Mr. Gates said the odds of again engaging in a war like Iraq or Afghanistan was low, but he said unconventional, counter-insurgency techniques will still be needed.
In the future, using the Army to help train other nation’s security forces may help prevent the need for a long-term presence by a large American ground forces.
As part of the coming transformation of the Army, Mr. Gates also said the service must end the era of “automatic promotions” caused by the Iraq and Afghanistan wars’ intensive need for manpower. Repeated deployments have left the army “numb to individual performance,” Mr. Gates said.
The Army, Mr. Gates said, has in some respects become risk-adverse and needs to adopt a more aggressive, merit-based approach to officer evaluations. He suggested the current system “too often incentivizes officers to keep their head down and avoid making mistakes or disagreeing with superiors.”
The annual Association of the U.S. Army conference in Washington D.C. is usually a pretty happy affair for the country’s ground forces. But in his address to the confab, Admiral Michael Mullen, the chairman of the Joint Chiefs of Staff, warned of continued stress on the Army. A second decade of “persistent conflict” that the Army endures, Mullen said, would take an “undetermined toll” on soldiers and their families — far off the battlefield.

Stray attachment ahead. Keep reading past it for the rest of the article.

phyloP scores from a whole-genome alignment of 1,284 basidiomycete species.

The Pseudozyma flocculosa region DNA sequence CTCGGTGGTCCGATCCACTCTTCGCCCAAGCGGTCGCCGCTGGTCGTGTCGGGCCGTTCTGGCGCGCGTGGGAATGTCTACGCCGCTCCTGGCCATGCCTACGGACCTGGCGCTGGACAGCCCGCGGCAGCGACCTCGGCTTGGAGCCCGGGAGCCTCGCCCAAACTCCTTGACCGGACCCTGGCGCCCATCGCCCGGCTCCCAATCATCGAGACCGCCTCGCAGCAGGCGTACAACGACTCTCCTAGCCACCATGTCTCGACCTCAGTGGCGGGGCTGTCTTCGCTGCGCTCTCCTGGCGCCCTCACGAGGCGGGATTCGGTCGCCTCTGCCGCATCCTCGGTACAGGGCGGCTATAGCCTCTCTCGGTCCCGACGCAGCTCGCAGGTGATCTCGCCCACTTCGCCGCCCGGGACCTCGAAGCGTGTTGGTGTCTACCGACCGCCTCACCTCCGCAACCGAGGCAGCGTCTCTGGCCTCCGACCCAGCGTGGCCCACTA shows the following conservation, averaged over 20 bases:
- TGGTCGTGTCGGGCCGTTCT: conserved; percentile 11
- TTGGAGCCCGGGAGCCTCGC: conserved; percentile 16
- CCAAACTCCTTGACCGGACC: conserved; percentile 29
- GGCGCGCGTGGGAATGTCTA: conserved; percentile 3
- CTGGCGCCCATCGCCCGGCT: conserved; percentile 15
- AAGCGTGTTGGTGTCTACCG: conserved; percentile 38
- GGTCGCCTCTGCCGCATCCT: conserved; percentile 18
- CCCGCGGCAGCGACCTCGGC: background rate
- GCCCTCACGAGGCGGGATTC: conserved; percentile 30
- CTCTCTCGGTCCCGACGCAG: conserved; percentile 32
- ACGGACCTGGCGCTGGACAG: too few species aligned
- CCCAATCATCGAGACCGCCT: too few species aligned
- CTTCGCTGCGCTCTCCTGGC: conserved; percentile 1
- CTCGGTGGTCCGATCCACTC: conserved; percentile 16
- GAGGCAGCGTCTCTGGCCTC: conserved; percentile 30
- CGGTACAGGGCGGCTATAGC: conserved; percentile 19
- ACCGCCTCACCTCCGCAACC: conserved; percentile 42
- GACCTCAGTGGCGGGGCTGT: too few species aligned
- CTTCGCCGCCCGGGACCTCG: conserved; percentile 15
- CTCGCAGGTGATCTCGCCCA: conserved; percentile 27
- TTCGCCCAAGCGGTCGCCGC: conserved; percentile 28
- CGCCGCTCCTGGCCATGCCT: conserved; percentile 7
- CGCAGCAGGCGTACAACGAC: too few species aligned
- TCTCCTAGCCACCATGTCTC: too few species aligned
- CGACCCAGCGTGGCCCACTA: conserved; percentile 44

One seemingly positive aspect of the ongoing U.S. withdrawal from Iraq is increased time at home that soldiers can expect — a priority for General George Casey, the Army’s chief of staff. Mullen saw a darker side: soldiers and veterans coming home would continue to struggle with a host of personal problems, like “anxiety, depression, family challenges, post-traumatic stress,” on top of health-care costs for the wounded. He called soldier suicides a problem “we have not yet come close to solving.”
Nor was Mullen particularly upbeat about the recent strong retention rates that the military recently touted. “I’m interested in the quality of those numbers,” Mullen said, meaning how well the military’s doing at keeping “the right” junior and non-commissioned officers within the ranks. Although the Army is “one of our most resilient institutions,” Mullen said, the service would be “foolish” not to wonder how it’s developing the “majors, captains, sergeants majors and first sergeants we deeply need in the next decade.”